The trio delivered a fiercely tight set that engaged and incited everybody all the way through. Their dynamic energy and ability to swing between opposing tempos in a snap was great, and on the subject, when they did reach full speed it was quite a sight; in particular, the drumming was a fluent blur.

An awesome opener, and we cannot remember the last time we became fans of a band so quick.


Here’s a quartet that we were familiar with – Visceral Noise Department – whom we fell in love with when they supported Allusondrugs at this very venue back in the summer, and it was nice to see them again in action with a rocking grungy performance of delightful proportions.

Some of the slower material didn’t click as well, but when they kicked up to a speedy groove, they were a blast. Brenden bobbled around the place like a madman, as is his wont, and we feel Jenny doesn’t get enough appreciation for her drumming abilities.

A couple of the focal points included an ode to Joe Bone via a cover of The Promise by The Coffins, and the catchy Olympic Gold In Mental Gymnastics. On a whole, freaking sweet.


Now here’s a group we haven’t seen live in a long time – self-proclaimed “prog w*nkers Atlas Empire, fresh off their Canadian tour.

They didn’t seem stilted by nippy gear issues prior to beginning, impressing with the likes of new single Diminishing Returns and It’s All In The Reflexes. When low, they built atmospheric moods, and when they picked it up, they wowed the audience with intricate riffs and explosive rhythms.

It was fantastic stuff, as we’ve come to expect from these guys, and we look forward to their upcoming album.


Empire themselves took to the stage, commencing with the spirited Sparrows. In addition to the customary songs we’ve all grown to love, they also gave us a plethora of banging newer tunes throughout.

There was a great display of resonant vocals and forceful drumming in Sights, before the immense Future, Past And Present got the crowd into a storm.

The fervent Patchwork And Bone kept the ball rolling, with special guest Dave McPherson appearing out of the blue and joining Joe in the proceedings, and they would electrify one last time with the always classic Black Hearts.

The first half was solid, but they improved upon it for a fun as hell latter half, and for the fourth time seeing them now, they were still more than worth our money.

REVIEW | Carly Connor – King Tuts (18.11.17)


With a packed crowd from the offset, Julie Ann and her ensemble took to the stage for her debut appearance in Glasgow, which just happened to be at King Tuts of all places.

Among the range of highlights, there was Money which featured an enjoyable chorus, Tough Love had an elegant melody and guitars that added an extra layer, and the Hogmanay- themed When The Bells Go was really charming. We felt it was a very pleasant performance and that Julie Ann had achieved success in her first outing here in the city.


So the mood was set and we were off to the races. Loud chants preceded Billy Mitchell as he waltzed onto the stage. Lazy Like Me quickly got the people going, and just like that, the energy in the room was instantly kicked up a notch.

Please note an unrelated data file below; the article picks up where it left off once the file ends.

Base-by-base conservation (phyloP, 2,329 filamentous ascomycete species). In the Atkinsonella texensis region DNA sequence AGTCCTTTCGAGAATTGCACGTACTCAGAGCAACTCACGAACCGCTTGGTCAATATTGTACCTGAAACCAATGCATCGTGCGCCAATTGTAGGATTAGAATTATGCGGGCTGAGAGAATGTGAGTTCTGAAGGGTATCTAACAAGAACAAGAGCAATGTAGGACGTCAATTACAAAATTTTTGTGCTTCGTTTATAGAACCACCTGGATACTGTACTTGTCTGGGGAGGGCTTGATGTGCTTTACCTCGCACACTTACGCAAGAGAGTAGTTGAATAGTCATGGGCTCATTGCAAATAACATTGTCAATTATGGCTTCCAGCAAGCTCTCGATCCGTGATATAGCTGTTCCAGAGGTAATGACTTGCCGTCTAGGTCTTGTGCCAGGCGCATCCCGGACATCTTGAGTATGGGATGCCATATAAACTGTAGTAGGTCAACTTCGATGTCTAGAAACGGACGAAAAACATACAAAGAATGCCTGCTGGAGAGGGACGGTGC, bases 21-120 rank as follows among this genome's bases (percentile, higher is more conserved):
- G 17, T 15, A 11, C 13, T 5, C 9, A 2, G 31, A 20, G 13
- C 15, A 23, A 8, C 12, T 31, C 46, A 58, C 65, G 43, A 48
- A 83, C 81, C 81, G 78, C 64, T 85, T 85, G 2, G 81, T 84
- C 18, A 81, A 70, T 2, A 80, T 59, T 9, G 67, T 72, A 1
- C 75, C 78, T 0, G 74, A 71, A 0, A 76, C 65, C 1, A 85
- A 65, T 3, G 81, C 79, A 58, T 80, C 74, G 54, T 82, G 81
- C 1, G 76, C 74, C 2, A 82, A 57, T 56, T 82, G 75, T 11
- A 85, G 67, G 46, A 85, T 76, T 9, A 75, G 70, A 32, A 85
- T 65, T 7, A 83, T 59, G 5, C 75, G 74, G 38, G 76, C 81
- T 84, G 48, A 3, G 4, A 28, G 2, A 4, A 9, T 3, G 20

Chances was really damn catchy, and the likes of Losing ControlPsycho and especially the closing tune All You’ve Got had umpteen folk clapping and singing back the words in a frenzy; we could feel the ground shaking at our feet with all the bouncing about.

Billy displayed true showmanship, there were smashing riffs and hardy drumming throughout, and the minimal small talk kept the pace rolling to a point where it just flew in and it was all over before we knew it. Undoubtedly brilliant stuff here.


With the venue heaving and us caught right at the front with virtually no breathing space – but the best view in the house – Carly Connor walked on to quite a buzz, dressed in real classy attire. With a marvelous charisma and a heck of a voice, she looked like a legitimate star up there, and that fact was only elevated by the sellout crowd and countless cameras focused in her direction.

Real Good Looker was notable for its infectious swinging rhythm, while Living Easy had a bluesy edge to it. The warm To Be Loved was utterly magnetic, with the same to be said for the highly emotional Suffocating Love, and Woman stood out with fiercely blunt lyrics.

Carly’s name rang deafeningly throughout the place right before she blew us all away with new single Who’s Gonna Love You, following which she capped off in astounding fashion with Shadows and the rip-roaring encore Creepin’ On.

Being our first time seeing her live in action, she honestly took our breath away with a damn near perfect, memorable display. After a long journey of hardships to get to where she was, she absolutely owned this night.

REVIEW | Sertraline – 13th Note (10.11.17)


Fresh and new to us, the young trio of Headwitch did a solid job kicking off the evening with tracks characterised by extended instrumental sequences full of fairly stylish guitar work and bass-drum combos vibrating through the speakers.

The vocals, while fine, were so irregular that they seemed a tad pointless. Our advice for the guys would be to drop them entirely and completely focus on developing the one area to which they are more suited.